Rosa Martinez

guantanamo cityHAVANA TIMES — Television can either be very good or very bad for children – it all essentially depends on how we use it and the times during the day when we allow our little ones to sit in front of the small screen.

One of the positive aspects of television – shared by reading and playing – is that it helps develop one’s imagination. Through fantasy series, stories and children’s movies (particularly those dealing with other cultures), our children travel to places we know they’ll never visit and get to know renowned characters (most of them from famous books) who are never quite as dazzling as when they are brought to life by the cameras.

Esa fantasía se puede volver en su contra si les permitimos ver series hechas para adultos, principalmente de horror, pues pueden ocasionar pesadillas, temblores y otros trastornos que pueden requerir la atención de un especialista.

Police dramas and action films can also do a fair bit of damage, for, after watching these, child viewers tend to start kicking and hitting everyone or identify with the drug trafficker, thief or outlaw.

Here’s an anecdote illustrating the influence that television has on one of my little girls:

An enormous fair had been organized in Guantanamo. My husband and I came home carrying loads of root vegetables, greens and other products, such as syrup and marmalade. This would help us throw together some snacks at home, very much in demand these days.

A small package wrapped in red nylon and taped shut caught my younger daughter’s attention. I noticed how she frowned when she saw it and I explained to her that it was processed cheese, that no one could touch that, as I was going to use it to prepare something special.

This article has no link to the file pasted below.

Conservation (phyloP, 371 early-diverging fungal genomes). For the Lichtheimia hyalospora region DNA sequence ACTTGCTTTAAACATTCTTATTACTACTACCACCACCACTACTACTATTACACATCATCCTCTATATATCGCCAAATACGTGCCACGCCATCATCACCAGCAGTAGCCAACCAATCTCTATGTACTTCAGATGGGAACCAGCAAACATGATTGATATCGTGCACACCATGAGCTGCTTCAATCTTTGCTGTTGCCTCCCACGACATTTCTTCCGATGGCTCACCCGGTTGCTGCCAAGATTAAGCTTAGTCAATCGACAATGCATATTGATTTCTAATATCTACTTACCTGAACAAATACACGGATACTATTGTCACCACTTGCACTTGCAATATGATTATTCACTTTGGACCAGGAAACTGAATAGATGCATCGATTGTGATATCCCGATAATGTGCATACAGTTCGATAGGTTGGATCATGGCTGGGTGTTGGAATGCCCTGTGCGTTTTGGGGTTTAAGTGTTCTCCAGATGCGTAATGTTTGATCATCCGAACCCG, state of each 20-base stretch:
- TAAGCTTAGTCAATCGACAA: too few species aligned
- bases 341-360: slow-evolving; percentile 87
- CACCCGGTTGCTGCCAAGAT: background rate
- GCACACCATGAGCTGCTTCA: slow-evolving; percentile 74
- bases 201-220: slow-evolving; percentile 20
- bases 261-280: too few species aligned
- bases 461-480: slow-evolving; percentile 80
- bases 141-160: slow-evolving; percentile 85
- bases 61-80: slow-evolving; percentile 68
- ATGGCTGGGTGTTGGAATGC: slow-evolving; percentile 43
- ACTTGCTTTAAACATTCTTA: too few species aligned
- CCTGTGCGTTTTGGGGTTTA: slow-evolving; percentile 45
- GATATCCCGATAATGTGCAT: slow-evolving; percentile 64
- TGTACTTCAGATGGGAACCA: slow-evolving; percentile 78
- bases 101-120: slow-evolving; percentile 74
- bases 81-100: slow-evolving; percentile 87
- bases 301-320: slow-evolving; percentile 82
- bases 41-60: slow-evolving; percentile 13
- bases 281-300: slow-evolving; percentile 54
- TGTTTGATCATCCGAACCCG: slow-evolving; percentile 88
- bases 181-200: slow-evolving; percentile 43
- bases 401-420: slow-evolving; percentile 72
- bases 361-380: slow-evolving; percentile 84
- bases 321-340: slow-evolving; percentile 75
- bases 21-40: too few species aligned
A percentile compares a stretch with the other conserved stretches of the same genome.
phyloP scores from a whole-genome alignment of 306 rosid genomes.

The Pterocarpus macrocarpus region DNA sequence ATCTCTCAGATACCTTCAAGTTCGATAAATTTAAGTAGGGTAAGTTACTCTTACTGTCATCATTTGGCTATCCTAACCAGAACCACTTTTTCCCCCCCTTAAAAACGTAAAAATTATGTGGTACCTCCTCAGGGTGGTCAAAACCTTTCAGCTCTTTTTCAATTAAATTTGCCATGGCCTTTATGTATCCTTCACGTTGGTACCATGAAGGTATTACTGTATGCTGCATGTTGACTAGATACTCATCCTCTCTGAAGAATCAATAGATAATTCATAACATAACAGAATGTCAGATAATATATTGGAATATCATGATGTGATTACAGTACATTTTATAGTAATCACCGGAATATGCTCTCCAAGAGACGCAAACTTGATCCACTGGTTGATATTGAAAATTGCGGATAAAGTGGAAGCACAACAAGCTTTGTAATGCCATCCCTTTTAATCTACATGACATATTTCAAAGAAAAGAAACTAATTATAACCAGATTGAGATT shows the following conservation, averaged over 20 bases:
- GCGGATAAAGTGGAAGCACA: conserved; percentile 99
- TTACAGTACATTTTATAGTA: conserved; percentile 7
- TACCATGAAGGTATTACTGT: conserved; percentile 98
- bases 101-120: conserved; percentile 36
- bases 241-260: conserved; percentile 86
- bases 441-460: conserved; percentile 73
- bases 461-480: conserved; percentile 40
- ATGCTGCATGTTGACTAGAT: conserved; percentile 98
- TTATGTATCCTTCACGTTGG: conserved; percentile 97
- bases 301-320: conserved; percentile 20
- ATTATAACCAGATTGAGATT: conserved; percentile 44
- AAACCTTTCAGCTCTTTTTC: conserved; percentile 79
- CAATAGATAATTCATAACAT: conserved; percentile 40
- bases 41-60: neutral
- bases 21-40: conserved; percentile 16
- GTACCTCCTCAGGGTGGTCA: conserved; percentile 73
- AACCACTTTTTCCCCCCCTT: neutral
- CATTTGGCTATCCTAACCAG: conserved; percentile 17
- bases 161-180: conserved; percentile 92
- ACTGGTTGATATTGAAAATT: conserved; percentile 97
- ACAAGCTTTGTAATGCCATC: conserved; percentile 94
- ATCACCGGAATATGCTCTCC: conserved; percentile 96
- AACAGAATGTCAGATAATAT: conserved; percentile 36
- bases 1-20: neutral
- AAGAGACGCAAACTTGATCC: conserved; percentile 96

She was still curious about the contents of the package, but I thought it was simply the curiosity of a little girl who wants to touch everything.

For reasons beyond my control, I forgot to place this package in the fridge and I don’t know how it ended up on a box on top of the chest of drawers where we keep important things.

On one occasion, I caught Giselle trying to reach the drawer but, since I didn’t know the cheese was there (and she didn’t tell me what she was looking for), I scolded her for rummaging through my things.

In the afternoon, when I’d completely forgotten about the package of cheese, my daughter came running and, scared and out of breath, said to me: “Run, mom, run, hide your marihuana, the police are at the corner and they’re going to throw you in jail!”

“Marihuana? Giselle, what are you talking about? When have you ever see me with marihuana or anything of the sort? Are you crazy? Relax!” I said to her, somewhat annoyed.

“But, mom, that red package you hid in the drawer isn’t marihuana?” she asked, crying and wrapping my arms around her.

 


Rosa Martínez

Rosa Martinez: I am another Havana Times contributing writer, university professor and mother of two beautiful and spoiled girls, who are my greatest joy. My favorite passions are reading and to write and thanks to HT I’ve been able to satisfy the second. I hope my posts contribute towards a more inclusive and more just Cuba. I hope that someday I can show my face along with each of my posts, without the fear that they will call me a traitor, because I’m not one.

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